While Mahar’s interpretation of the imagery in Coleridge’s poem is well thought, I tend to disagree with some of her allusions. First, I believe that this work was a genuine creation of Coleridge. The poet was simply portraying his vision. Every reader can interpret the poem in a uniquely different way depending on his/her background, thus believing that Mahar is right in her interpretation is not only wrong, but also misleading. From a Christian’s perspective on the story of creation, one can believe that the poem was mainly about the beauty of creation. Xanadu, as I see it, is a symbol of the Garden of Eden, its beauty and innocence. This garden is surrounded by constant threats of destruction. The “ancestral voices prophesying war” (last line of stanza 3) can mean God’s warning to the people to stay off the tree to avoid falling as Eve did, for the snake’s persuasion and charm. The river is described as “sacred,” and Xanadu as “holy and enchanted.” Miracles are also portrayed in the poem. Outside the pleasure dome, there is hell. The demons are related to witchcraft. A picture of rituals can be seen in the last line. These rituals protect Coleridge and the reader from the evil forces.
It can also be argued that the poem is purely about the destructions that can befall a man as a result of fantasy and desire brought about by love. The reality however, is that pure love is accompanied by pain, destruction, torment, and jealousy.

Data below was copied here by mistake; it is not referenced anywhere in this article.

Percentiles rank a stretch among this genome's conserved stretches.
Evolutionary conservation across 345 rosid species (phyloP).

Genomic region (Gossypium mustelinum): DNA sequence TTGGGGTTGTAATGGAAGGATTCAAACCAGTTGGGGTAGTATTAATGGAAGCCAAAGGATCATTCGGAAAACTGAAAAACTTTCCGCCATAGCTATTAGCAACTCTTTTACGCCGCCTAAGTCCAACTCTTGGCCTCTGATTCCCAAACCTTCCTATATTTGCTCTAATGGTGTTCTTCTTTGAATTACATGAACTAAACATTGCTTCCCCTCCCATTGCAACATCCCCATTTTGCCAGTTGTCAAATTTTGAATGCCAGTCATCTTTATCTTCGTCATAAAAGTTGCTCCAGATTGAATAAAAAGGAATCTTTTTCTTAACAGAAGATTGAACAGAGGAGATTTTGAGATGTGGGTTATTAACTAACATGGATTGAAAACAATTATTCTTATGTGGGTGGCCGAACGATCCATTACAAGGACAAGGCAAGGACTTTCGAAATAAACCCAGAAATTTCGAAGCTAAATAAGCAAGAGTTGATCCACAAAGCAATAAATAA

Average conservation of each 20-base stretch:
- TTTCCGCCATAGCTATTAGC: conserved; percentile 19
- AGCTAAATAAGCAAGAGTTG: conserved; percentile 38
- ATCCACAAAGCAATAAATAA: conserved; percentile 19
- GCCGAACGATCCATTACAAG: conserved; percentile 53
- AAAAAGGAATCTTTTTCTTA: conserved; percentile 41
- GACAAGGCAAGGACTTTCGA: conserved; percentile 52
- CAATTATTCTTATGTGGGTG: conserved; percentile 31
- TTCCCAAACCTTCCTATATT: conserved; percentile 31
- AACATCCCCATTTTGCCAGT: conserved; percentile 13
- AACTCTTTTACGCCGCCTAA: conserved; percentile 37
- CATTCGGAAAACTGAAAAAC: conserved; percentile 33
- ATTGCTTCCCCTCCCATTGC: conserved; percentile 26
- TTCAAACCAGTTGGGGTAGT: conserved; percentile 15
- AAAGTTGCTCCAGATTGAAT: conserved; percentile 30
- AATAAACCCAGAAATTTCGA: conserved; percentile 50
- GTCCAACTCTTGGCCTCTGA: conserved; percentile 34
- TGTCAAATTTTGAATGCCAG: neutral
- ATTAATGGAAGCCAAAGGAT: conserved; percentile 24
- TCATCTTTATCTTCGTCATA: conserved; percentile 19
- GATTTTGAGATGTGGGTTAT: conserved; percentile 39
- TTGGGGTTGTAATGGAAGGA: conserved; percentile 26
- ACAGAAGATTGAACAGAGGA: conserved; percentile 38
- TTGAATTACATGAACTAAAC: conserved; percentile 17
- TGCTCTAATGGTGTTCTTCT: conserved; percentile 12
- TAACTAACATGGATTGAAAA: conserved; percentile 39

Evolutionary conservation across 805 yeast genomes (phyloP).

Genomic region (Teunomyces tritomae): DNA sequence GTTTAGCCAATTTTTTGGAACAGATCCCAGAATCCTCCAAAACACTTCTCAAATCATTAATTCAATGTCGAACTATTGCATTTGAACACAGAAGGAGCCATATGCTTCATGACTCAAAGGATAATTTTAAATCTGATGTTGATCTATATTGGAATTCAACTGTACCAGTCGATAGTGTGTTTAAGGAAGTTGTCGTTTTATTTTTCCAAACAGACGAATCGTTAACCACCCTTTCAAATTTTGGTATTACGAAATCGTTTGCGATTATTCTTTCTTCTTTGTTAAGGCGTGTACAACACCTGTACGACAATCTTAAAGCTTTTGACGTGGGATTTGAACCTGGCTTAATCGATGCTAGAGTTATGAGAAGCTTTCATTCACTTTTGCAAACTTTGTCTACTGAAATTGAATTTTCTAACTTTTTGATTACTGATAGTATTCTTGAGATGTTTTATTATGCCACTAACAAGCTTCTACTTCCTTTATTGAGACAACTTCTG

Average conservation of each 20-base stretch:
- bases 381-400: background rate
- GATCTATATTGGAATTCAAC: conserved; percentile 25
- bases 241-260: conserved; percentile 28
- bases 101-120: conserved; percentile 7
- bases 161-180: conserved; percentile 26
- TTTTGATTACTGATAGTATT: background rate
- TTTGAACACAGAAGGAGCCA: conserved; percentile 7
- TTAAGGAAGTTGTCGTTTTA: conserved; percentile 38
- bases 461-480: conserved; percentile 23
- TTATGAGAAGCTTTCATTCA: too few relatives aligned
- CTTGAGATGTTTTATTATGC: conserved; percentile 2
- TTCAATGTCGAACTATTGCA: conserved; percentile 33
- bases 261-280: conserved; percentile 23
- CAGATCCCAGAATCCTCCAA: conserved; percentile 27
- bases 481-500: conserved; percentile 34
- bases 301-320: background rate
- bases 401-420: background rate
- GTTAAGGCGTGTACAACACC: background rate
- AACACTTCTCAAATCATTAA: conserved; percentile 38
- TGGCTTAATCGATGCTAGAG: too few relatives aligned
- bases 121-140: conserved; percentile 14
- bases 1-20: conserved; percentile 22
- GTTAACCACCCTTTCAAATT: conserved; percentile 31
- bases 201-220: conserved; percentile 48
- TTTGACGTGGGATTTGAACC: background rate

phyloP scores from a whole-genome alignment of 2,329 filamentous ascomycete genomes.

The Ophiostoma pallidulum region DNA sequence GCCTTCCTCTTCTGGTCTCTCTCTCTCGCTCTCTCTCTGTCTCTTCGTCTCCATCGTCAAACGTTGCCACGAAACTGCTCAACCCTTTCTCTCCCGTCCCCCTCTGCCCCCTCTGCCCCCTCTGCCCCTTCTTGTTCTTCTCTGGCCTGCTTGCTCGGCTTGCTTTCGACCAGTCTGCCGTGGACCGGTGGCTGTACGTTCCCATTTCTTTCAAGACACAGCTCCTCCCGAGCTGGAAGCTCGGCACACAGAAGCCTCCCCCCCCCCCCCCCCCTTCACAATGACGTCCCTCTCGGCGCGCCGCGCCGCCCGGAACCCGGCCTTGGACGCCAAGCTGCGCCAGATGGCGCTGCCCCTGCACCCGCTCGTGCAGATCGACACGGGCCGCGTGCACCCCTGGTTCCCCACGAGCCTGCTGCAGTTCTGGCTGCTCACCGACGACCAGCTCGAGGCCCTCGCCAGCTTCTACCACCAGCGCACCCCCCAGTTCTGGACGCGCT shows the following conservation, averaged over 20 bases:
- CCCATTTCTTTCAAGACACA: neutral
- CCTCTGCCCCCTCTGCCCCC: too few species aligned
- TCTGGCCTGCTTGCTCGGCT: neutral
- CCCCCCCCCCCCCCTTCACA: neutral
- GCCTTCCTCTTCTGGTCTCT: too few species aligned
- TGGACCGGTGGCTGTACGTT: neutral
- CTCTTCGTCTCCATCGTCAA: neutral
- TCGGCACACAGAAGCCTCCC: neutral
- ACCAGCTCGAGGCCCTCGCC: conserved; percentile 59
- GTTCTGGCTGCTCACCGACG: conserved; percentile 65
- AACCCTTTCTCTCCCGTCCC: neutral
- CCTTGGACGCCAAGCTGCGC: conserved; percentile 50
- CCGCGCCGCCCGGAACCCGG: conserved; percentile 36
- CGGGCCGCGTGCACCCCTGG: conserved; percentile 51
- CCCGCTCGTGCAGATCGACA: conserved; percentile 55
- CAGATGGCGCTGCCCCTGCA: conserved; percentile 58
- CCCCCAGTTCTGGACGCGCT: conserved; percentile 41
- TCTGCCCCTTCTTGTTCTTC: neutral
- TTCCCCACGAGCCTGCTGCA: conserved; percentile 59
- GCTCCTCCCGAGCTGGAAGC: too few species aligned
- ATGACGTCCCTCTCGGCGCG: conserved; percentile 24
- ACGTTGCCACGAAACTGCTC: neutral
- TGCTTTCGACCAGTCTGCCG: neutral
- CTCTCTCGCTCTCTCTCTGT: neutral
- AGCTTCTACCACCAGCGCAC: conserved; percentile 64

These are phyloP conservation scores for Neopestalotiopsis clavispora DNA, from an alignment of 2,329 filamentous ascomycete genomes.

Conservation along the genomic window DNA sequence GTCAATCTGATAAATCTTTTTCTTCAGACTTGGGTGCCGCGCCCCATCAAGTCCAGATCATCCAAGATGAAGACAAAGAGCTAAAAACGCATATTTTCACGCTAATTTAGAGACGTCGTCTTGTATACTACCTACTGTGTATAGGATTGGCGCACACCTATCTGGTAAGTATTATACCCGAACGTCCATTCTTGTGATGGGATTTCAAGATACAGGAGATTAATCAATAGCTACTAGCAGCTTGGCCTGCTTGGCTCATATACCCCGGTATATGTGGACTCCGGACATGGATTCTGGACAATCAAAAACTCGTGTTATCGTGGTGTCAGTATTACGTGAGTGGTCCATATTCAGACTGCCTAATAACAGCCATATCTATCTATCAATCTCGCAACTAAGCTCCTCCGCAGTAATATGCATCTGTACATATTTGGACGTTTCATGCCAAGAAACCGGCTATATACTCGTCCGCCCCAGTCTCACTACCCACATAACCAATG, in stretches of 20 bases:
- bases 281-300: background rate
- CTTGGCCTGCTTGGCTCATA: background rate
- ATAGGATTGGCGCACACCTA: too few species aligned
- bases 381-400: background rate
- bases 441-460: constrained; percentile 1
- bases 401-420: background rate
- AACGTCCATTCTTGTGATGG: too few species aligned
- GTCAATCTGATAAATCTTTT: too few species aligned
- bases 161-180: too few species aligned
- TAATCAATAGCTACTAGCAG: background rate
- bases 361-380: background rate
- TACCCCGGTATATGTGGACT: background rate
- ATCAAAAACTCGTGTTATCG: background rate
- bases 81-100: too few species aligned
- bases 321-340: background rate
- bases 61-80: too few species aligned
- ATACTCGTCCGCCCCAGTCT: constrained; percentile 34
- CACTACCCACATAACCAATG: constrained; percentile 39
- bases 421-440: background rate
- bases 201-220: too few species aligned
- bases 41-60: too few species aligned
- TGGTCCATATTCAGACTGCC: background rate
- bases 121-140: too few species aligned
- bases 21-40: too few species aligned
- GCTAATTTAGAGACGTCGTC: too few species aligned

I believe Coleridge is genuinely creative and can create imaginative images in the minds of the readers and make the readers think in different directions. As stated earlier, the interpretation of this literary work is not definite, but rather, depends on the reader’s background and the understanding of the images as created by the poet. This creative ability makes Mahar believe that Coleridge was under the influence of opium, while I believe that Coleridge was simply showcasing his talents. If readers can have varying images about the same writings, then, it’s beyond doubt that the writing is a real talent, capable of drawing the attention of readers into different directions.
Coleridge, S. T. “Kubla Khan.” Web. December 6, 2012.
Mahar, K. Coleridge’s “Kubla Khan”: Creation of Genius or Addiction?. Lethbridge Undergraduate Research Journal. 2006. Volume 1 Number 1. Web. December 6, 2012